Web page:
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Factors influencing boom sprayer deposit variability - PA1725


The aim of the work is to identify the effect of application variables on the evenness of distribution of spray deposits under a boom, and to propose recommended operating conditions that will minimise the magnitude of variation in deposit of plant protection products. Experiments examining the variation in spray deposition at ground level will be conducted in field conditions and within a controlled environment (SRI wind tunnel), and will consider nozzle types, nozzle orientation, application rate, forward speed and cross wind velocity. The results from the field and wind tunnel deposition experiments will be interpreted using mathematical relationships relating to variables influencing droplet behaviour. The need to identify the variation in deposition and the principle components in that variation relates directly to the performance of plant protection products particularly in regions close to the field boundary where steps to control the risk of drift may lead to a less uniform spray distribution pattern. An improved uniformity of deposit on target surfaces below a boom has implications for crop residues, the dose rate of product required to achieve a given biological response and the contamination of non-target organisms. Results of the work are relevant to the development of codes of practice relating to the use of pesticides, risk assessments and evaluations of environmental contamination.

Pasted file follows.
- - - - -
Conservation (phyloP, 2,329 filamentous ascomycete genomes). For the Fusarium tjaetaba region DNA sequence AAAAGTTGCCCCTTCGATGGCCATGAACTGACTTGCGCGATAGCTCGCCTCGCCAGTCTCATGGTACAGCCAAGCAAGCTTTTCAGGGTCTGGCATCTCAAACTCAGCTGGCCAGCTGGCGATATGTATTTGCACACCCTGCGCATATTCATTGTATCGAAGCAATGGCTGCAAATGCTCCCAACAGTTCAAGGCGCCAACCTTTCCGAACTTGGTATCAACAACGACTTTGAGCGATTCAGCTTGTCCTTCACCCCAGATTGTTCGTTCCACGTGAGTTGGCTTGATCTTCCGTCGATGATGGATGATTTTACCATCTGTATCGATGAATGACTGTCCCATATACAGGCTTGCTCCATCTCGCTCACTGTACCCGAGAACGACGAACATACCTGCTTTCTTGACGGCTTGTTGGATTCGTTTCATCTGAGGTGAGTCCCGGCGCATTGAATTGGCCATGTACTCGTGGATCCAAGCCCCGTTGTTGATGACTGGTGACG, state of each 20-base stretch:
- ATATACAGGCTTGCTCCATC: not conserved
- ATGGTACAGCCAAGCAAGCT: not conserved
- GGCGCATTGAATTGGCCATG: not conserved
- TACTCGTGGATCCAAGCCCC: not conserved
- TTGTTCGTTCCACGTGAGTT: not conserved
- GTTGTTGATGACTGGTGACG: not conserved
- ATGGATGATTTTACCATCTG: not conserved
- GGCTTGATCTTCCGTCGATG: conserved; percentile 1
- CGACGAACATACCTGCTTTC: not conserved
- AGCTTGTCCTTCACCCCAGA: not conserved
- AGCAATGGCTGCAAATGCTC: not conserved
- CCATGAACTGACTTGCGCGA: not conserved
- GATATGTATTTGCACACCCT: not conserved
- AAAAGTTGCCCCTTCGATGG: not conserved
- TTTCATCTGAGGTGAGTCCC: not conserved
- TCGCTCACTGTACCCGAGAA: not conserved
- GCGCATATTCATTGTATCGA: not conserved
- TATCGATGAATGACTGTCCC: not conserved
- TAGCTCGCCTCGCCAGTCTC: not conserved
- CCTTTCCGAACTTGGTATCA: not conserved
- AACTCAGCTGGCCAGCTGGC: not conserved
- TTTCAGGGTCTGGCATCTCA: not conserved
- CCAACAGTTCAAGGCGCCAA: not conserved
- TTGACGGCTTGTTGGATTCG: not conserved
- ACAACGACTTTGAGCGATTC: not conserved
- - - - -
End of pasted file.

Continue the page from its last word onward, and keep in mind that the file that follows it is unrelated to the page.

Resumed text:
Overall To establish the degree to which various operational factors influence deposit variability associated with the operation of boom sprayers. This will involve:

1. The field measurement of surface deposits from a 24.0 m boom associated with at least six different application strategies including a range of forward speeds and nozzles at volume rates in the range 100 to 200 l/ha.

2. The measurement of spray deposition in a controlled environment, using the SRI wind tunnel facility. Examining the effect of nozzle type, nozzle orientation, wind speed and forward speed across the working width of a boom fitted with multiple nozzles.

3. A range of experiments measuring dynamic and static patternation to assess variation in application rate across the boom system for the various application system arrangements.

4. The interpretation of results from wind tunnel and field experiments, and comparison with predictions from existing mathematical models.

5. Establishing boom sprayer operational factors that deliver a relatively low drift risk and uniform spray distribution at ground level.

Project Documents
• Final Report : Factors influencing boom sprayer deposit variability   (148k)
Time-Scale and Cost
From: 2000

To: 2002

Cost: £88,817
Contractor / Funded Organisations
Silsoe Research Institute (BBSRC)
Pest and Weed Control              
Pesticide use              
Plants and Animals              
Fields of Study
Pesticide Safety